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35

Old Edward's sons, unknown to yield,
Shall crowd from Cressy's laureld field,

And gaze with fix'd delight;
Again for Britain's wrongs they feel,
Again they snatch the gleamy steel,

And wish the avenging fight.
But lo, where, sunk in deep despair,
Her garments torn, her bosom bare,

Impatient Freedom lies!
Her matted tresses madly spread,
To every sod, which wraps the dead,

She turns her joyless eyes.
Ne'er shall she leave that lowly ground
Till notes of triumph bursting round

Proclaim her reign restored :
Till William seek the sad retreat,
And, bleeding at her sacred feet,

Present the sated sword.

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If, weak to soothe so soft a heart,
These pictured glories nought impart,

To dry thy constant tear :
If yet, in Sorrow's distant eye,
Exposed and pale thou see'st him lie,

Wild War insulting near :

VARIATIONS.

Ver. 31. Old Edward's sons, untaught to yield,

49. If, drawn by all a lover's art,

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Where'er from time thou court'st relief,
The Muse shall still, with social grief,

Her gentlest promise keep;
Even humbled Harting's cottaged vale*
Shall learn the sad repeated tale,

And bid her shepherds weep.

60

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Harting, a village adjoining the parish of Trotton, and about two miles distant from it.

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ODE TO EVENING.

If aught of oaten stop, or pastoral song,
May hope, chaste Eve, to soothe thy modest ear,

Like thy own brawling springs,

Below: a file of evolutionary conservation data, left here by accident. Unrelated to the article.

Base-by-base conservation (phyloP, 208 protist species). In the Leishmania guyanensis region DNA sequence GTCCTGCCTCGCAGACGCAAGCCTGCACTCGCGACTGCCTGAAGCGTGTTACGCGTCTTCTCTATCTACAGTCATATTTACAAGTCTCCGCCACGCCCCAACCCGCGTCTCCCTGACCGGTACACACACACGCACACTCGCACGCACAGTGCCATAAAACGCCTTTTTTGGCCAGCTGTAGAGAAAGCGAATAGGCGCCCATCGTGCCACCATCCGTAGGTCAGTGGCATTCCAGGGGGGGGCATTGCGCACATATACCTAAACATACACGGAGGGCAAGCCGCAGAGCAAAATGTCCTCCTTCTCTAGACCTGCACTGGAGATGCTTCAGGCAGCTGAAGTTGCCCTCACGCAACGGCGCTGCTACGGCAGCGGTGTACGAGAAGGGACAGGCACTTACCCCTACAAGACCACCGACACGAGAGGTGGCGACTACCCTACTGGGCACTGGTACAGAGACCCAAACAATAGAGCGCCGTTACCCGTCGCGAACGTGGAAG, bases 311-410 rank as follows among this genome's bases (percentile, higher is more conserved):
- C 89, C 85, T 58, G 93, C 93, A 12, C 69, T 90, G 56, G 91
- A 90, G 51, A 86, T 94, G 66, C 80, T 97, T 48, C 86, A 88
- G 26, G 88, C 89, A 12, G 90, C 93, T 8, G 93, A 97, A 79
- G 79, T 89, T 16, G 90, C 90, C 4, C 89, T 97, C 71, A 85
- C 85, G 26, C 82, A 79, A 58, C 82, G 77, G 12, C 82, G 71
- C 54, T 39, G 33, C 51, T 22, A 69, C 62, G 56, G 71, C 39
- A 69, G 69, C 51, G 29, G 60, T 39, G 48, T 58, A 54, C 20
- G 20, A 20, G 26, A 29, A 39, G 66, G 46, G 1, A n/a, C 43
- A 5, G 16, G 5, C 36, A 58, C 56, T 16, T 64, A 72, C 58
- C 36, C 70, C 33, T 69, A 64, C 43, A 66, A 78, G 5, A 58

Thy springs, and dying gales ;

4

O nymph reserved, while now the bright-hair'd sun
Sits in yon western tent, whose cloudy skirts,

With brede ethereal wove,
O'erhang his wavy bed :

Now air is hush’d, save where the weak-eyed bat 9 With short shrill shriek Aits by on leathern wing;

Or where the beetle winds
His small but sullen horn,

VARIATIONS.

Ver. 2. May hope, O pensive Eve, to soothe thine ear.

3. Like thy own solemn springs,
9. While air is hush'd, save where the weak-eyed bat

TO EV ENING.

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As oft he rises 'midst the twilight path,
Against the pilgrim borne in heedless hum:

Now teach me, maid composed,

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To breathe some soften'd strain,

ETENING

Whose numbers, stealing through thy darkening
May not unseemly with its stillness suit;

vale,

As, musing slow, I hail
Thy genial loved return !

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or pastorals

to soothe For when thy folding-star arising shows

His paly circlet, at his warning lamp ling spring

The fragrant Hours, and Elves Who slept in buds the day, i many a Nymph who wreathes her brows with

ving gals

now the brides whose clout:

And

wove,

sedge,

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Sed:

here the wealHits bron lack winds

And sheds the freshening dew, and, lovelier still,

The pensive Pleasures sweet,

Prepare thy shadowy car.
Then let me rove some wild and heathy scene;
Or find some ruin, 'midst its dreary dells,

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horn,

VARIATIONS.

ONS.

Eve, to soothe tour

Ver. 24. Who slept in flowers the day,
29. Then lead, calm votress, where some sheety lake

Cheers the lone heath, or some time-hallow'd pile,

springs,

ve where the means

E

Whose walls more awful nod
By thy religious gleams.

Or, if chill blustering winds, or driving rain,
Prevent my willing feet, be mine the hut,

That from the mountain's side,
Views wilds, and swelling floods,

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And hamlets brown, and dim-discover'd spires;
And hears their simple bell, and marks o'er all

Thy dewy fingers draw
The gradual dusky veil.

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While Spring shall pour his showers, as oft he

wont, And bathe thy breathing tresses, meekest Eve!

While Summer loves to sport
Beneath thy lingering light;

While sallow Autumn fills thy lap with leaves; 46
Or Winter, yelling through the troublous air,

Affrights thy shrinking train,
And rudely rends thy robes;

VARIATIONS.

Ver. 31. Or upland fallows grey,

Reflect its last cool gleam. 33. But when chill blustering winds, or driving rain,

Forbid my willing feet, be mine the hut,

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